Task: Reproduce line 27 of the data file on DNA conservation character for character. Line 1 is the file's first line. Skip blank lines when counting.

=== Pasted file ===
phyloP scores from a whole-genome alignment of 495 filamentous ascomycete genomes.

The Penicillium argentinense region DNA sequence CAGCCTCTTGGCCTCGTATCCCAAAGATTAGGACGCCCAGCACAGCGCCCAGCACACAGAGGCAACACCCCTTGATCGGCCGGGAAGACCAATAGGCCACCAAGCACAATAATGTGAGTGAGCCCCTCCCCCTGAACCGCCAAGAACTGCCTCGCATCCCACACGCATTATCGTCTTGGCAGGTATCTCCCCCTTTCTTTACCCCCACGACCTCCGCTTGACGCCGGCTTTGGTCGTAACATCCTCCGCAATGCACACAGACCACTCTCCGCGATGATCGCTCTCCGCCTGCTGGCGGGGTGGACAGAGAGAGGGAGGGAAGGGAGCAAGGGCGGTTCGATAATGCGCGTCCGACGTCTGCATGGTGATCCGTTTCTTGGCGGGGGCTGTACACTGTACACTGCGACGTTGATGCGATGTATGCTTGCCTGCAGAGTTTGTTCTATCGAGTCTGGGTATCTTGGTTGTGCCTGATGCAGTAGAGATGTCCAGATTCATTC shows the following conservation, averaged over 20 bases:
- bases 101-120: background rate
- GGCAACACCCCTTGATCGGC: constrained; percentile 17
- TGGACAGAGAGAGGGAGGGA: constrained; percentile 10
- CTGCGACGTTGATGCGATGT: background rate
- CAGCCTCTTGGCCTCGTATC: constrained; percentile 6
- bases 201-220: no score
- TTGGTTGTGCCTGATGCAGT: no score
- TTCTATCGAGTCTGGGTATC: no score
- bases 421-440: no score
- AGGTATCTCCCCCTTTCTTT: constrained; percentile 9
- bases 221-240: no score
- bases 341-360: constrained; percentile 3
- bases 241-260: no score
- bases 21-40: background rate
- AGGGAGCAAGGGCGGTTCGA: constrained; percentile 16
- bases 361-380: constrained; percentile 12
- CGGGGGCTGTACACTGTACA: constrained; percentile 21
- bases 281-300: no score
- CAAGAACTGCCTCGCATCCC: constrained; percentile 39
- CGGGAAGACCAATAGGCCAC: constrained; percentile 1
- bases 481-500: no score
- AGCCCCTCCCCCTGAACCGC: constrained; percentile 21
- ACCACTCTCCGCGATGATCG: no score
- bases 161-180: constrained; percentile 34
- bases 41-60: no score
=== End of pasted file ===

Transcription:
- bases 41-60: no score